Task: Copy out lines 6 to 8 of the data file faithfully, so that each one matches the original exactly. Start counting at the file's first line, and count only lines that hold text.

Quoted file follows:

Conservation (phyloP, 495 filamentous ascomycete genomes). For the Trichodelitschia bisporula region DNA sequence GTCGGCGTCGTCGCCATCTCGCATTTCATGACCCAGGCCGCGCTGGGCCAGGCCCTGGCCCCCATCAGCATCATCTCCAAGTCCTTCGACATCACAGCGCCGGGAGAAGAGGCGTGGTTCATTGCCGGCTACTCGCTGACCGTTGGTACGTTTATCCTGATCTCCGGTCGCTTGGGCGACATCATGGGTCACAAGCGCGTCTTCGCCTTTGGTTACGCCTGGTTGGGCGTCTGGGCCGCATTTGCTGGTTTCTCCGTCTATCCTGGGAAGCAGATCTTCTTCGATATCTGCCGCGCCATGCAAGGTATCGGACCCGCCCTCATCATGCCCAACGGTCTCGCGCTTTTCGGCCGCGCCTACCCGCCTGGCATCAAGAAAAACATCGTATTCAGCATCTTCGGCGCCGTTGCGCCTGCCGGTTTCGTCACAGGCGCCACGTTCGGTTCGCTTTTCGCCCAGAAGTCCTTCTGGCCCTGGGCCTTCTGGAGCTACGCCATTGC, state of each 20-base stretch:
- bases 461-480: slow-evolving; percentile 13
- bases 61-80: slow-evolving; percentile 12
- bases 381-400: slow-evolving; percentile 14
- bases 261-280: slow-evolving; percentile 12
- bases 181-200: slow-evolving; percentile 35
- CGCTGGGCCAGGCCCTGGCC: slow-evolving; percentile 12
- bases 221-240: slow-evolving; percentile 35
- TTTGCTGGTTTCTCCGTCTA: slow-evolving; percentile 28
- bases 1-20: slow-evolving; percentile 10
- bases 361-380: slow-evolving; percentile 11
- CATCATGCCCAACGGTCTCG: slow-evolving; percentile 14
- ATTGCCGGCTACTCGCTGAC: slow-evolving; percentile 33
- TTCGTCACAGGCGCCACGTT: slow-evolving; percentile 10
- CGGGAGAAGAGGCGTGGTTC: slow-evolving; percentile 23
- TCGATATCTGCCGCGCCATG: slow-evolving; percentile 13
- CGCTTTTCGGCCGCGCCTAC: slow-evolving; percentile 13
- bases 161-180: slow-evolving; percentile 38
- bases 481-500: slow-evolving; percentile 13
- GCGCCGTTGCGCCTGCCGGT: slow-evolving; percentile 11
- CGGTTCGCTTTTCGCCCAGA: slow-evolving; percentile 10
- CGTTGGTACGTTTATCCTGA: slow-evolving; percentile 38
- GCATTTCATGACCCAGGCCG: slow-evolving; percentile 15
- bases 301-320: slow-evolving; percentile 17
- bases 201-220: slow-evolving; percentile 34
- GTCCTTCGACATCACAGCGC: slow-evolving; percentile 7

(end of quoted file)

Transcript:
- bases 181-200: slow-evolving; percentile 35
- CGCTGGGCCAGGCCCTGGCC: slow-evolving; percentile 12
- bases 221-240: slow-evolving; percentile 35